Thedinghausen is a municipality in the district of Verden, in Lower Saxony, Germany. It is situated on the left bank of approx. 15 km west of Verden, 20 km southeast of Bremen. Thedinghausen is the seat of the Samtgemeinde Thedinghausen
Free imperial city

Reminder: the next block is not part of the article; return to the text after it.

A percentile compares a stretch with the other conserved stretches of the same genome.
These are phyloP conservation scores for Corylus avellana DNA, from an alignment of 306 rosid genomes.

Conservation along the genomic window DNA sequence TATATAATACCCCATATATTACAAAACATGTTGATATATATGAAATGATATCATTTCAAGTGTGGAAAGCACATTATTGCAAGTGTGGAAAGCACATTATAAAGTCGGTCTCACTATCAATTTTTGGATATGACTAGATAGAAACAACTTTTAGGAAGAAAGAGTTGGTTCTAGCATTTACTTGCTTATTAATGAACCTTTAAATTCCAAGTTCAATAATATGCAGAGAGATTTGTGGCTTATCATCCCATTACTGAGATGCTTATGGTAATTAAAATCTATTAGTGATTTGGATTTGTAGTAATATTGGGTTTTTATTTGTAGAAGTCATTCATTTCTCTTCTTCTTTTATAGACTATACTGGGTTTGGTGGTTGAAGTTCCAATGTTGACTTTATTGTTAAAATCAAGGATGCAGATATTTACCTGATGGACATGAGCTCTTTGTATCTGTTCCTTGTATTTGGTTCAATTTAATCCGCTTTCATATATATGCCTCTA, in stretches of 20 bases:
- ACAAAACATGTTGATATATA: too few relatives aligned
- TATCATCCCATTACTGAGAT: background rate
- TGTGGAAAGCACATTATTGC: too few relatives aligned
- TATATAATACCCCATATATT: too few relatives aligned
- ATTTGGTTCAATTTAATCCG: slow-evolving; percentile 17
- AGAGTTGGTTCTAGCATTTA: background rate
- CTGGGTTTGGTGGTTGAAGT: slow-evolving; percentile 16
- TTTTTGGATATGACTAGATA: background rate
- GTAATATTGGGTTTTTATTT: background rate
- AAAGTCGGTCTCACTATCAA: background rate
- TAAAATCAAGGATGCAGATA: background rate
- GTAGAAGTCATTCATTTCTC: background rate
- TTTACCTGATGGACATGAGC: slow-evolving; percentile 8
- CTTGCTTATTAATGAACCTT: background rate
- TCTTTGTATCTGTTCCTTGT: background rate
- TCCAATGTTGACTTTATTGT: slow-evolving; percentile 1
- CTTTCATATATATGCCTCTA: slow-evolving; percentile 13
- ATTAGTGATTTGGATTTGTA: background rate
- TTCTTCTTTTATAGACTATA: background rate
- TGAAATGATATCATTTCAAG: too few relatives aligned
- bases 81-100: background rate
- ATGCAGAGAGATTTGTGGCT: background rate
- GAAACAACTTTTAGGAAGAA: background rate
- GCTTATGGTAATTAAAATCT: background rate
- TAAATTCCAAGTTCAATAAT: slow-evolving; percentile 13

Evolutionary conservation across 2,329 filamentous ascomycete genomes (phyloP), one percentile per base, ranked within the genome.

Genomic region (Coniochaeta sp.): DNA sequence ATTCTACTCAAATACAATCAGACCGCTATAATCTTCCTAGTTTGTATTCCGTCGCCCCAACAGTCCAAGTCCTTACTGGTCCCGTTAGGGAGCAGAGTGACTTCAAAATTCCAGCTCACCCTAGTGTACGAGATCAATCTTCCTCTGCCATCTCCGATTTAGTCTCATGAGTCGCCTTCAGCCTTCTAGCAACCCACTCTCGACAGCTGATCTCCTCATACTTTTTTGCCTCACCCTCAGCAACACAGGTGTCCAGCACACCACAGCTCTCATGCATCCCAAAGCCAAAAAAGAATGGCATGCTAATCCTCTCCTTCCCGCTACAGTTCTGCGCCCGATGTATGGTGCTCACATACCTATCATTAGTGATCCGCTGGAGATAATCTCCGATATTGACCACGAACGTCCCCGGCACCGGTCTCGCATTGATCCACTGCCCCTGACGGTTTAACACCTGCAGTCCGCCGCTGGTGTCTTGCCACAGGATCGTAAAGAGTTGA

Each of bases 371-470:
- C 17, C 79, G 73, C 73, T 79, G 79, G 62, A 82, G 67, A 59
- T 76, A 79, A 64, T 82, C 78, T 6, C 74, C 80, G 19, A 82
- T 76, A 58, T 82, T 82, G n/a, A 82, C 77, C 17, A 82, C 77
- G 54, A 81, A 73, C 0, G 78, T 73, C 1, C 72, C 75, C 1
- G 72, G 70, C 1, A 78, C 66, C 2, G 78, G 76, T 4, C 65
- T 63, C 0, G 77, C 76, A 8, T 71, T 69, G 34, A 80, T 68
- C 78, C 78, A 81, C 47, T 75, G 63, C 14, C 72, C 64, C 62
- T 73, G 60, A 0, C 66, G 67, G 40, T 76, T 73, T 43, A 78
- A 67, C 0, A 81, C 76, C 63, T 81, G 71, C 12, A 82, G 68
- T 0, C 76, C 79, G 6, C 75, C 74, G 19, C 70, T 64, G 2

In the Holy Roman Empire, the collective term free and imperial cities worded free imperial city, was used from the fifteenth century to denote a self-ruling city that had a certain amount of autonomy and was represented in the Imperial Diet. An imperial city held the status of Imperial immediacy, as such, was subordinate only to the Holy Roman Emperor, as opposed to a territorial city or town, subordinate to a territorial prince – be it an ecclesiastical lord or a secular prince; the evolution of some German cities into self-ruling constitutional entities of the Empire was slower than that of the secular and ecclesiastical princes. In the course of the 13th and 14th centuries, some cities were promoted by the emperor to the status of Imperial Cities for fiscal reasons; those cities, founded by the German kings and emperors in the 10th through 13th centuries and had been administered by royal/imperial stewards gained independence as their city magistrates assumed the duties of administration and justice.